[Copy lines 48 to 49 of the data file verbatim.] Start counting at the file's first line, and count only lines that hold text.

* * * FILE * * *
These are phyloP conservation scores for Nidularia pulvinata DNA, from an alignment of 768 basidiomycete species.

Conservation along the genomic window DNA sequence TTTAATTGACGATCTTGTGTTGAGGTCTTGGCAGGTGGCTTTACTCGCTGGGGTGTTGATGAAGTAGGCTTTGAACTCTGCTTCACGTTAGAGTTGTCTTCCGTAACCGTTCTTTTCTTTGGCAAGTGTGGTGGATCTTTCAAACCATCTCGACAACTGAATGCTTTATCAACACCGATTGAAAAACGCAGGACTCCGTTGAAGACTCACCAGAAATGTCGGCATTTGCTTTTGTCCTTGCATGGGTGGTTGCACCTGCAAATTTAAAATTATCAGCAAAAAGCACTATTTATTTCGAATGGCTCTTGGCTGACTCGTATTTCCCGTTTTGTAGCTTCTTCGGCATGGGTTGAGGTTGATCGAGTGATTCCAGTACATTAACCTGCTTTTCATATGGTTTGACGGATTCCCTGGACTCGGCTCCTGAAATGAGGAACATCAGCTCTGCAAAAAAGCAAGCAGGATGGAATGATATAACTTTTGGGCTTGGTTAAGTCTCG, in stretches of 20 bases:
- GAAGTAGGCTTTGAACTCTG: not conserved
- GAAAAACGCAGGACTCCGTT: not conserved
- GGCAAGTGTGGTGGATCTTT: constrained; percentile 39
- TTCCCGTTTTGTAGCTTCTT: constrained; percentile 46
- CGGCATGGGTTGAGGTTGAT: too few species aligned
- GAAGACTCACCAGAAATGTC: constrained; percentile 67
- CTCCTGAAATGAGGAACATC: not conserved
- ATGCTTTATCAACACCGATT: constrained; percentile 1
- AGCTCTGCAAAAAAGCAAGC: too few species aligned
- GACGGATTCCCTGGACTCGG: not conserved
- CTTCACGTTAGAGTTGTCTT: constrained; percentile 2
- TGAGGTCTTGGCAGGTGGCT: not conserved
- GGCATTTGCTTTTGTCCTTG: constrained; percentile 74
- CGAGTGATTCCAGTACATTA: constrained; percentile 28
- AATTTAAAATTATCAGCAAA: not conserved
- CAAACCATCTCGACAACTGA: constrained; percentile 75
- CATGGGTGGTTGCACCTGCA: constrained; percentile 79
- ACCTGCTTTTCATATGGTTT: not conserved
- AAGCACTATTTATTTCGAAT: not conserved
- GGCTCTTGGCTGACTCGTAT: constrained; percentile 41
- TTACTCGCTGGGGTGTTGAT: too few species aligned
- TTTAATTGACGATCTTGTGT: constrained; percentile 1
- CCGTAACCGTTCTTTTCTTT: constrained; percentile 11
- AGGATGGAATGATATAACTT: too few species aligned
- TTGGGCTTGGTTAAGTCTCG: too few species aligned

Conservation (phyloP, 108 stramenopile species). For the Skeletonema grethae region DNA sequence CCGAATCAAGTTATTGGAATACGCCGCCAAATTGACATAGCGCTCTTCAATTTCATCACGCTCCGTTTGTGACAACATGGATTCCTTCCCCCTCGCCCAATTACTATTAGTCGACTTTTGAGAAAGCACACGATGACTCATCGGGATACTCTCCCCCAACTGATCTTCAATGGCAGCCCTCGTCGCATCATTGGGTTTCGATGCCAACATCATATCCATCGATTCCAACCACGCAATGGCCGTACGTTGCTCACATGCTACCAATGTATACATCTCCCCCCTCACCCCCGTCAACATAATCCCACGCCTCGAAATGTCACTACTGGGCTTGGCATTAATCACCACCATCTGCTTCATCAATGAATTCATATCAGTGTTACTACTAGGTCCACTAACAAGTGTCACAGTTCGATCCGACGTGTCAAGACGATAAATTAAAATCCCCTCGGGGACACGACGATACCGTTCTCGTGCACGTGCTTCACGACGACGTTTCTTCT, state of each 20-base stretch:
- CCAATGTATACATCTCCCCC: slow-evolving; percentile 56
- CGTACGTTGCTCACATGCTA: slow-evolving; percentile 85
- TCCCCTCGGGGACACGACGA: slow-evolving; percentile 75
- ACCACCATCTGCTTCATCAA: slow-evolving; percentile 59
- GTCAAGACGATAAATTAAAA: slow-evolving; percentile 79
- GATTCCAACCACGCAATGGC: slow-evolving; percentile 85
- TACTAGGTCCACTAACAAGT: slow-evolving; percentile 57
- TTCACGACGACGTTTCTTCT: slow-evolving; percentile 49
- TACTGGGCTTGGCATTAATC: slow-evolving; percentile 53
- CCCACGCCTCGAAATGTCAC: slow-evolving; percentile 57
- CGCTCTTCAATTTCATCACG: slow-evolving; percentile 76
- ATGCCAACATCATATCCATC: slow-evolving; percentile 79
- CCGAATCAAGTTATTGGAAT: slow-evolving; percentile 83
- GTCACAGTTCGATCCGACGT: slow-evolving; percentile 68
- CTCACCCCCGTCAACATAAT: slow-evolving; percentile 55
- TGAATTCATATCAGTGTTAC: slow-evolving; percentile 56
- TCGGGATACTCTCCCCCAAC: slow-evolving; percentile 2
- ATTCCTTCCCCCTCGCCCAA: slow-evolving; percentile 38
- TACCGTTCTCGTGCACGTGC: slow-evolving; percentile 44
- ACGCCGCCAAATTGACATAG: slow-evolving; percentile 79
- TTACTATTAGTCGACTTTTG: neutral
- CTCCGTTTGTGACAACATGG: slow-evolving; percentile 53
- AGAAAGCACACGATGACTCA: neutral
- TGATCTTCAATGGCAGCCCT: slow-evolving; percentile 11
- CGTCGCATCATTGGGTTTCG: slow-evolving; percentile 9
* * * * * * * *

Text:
- ACGCCGCCAAATTGACATAG: slow-evolving; percentile 79
- TTACTATTAGTCGACTTTTG: neutral